Trump’s Potential Running Mate Kristi Noem Calls Dog Shooting Report ‘Fake News’ But Insists On Need To Kill Animal

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Kristi Noem, the governor of South Dakota, whose prospects of being Donald Trump’s running mate were widely questioned after she recounted a story of shooting a dog and a goat, dismissed reports of the incident as “fake news.” She justified her actions by claiming that the dog, Cricket, a 14-month-old wirehaired pointer, was “extremely dangerous” and warranted her decision.

“You know how the fake news works,” Noem told Fox News. “They leave out some or most of the facts of a story, they put the worst spin on it. And that’s what’s happened in this case.

“I hope people really do buy this book and they find out the truth of the story because the truth of the story is that this was a working dog and it was not a puppy. It was a dog that was extremely dangerous.”

The Guardian initially brought attention to Noem’s narrative, which is featured in her forthcoming book, “No Going Back: The Truth on What’s Wrong With Politics and How We Move America Forward.” In the book, Noem argues that her account of euthanizing a dog and a goat showcases her readiness to tackle challenging situations in both politics and on her South Dakota farm – a defense she reiterated in a subsequent Fox News interview.

According to Noem, Cricket disrupted a pheasant hunt and killed a neighbor’s chickens, all while exhibiting “pure joy.” Noem recounted putting down Cricket in a gravel pit and then proceeding to shoot the goat, which she described as “nasty and mean” and a menace to her children.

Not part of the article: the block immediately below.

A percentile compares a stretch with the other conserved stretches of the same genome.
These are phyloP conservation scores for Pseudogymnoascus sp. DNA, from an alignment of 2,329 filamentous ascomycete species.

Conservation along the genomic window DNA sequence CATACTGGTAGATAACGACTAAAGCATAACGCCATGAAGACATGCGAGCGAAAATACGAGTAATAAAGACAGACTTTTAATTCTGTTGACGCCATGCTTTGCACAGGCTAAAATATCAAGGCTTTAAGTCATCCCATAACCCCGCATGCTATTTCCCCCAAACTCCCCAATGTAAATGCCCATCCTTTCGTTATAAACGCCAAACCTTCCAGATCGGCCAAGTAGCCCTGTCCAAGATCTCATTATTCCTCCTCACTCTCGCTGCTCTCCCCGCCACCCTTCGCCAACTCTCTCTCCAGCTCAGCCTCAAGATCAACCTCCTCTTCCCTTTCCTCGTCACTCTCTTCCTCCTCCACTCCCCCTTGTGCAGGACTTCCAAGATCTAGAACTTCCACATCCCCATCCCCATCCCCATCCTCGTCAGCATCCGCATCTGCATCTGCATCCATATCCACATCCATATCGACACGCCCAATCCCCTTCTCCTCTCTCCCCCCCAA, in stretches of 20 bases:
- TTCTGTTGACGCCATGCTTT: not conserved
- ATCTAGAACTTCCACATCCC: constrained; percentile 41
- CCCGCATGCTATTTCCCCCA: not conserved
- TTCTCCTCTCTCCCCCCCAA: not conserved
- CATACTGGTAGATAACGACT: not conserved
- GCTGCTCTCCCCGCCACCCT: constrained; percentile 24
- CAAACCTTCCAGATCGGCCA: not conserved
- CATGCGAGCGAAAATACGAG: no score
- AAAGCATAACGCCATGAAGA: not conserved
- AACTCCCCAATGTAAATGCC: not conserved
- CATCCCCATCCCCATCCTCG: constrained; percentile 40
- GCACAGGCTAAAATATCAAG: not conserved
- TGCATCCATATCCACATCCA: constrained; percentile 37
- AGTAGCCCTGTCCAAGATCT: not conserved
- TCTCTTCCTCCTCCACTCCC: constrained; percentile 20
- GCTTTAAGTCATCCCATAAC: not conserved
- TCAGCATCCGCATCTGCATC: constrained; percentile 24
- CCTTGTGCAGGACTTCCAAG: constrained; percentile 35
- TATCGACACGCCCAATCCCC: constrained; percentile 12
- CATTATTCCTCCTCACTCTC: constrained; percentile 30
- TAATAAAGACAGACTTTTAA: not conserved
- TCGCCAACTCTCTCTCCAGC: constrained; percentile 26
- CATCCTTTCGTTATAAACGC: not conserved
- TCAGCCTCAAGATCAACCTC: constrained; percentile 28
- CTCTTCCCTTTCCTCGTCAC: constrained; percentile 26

During her Fox News appearance, Noem omitted mentioning the goat. Regarding Cricket, she stated, “It had come to us from a family who had found her way too aggressive. We were her second chance, and the day she was put down was a day that she massacred livestock that were part of our neighbors. She attacked me, and it was a hard decision.”

Reiterating her claim that the incident underscores her ability to make tough decisions, Noem cited her handling of the COVID pandemic, emphasizing her state’s open approach despite facing criticism from the media.

During the interview, Sean Hannity attempted to draw parallels between Noem’s decision to euthanize Cricket and the case of Commander, Joe Biden’s German Shepherd, who was sent away from the White House after multiple biting incidents.

A review of South Dakota state law by The Guardian suggests that Noem could have potentially violated regulations by failing to control Cricket during the chicken attack and by subsequently euthanizing the dog on her property.

Noem also disclosed her recent decision to euthanize three elderly horses on her farm, sharing images of the process, including one of a horse standing in a freshly dug pit.

In her book, titled “Bad Day to be a Goat,” Noem recounts the incident of shooting Cricket and the unnamed goat, depicting the arrival of a school bus and the appearance of her daughter, Kennedy, who, according to Noem’s account, would have been approximately seven years old at the time.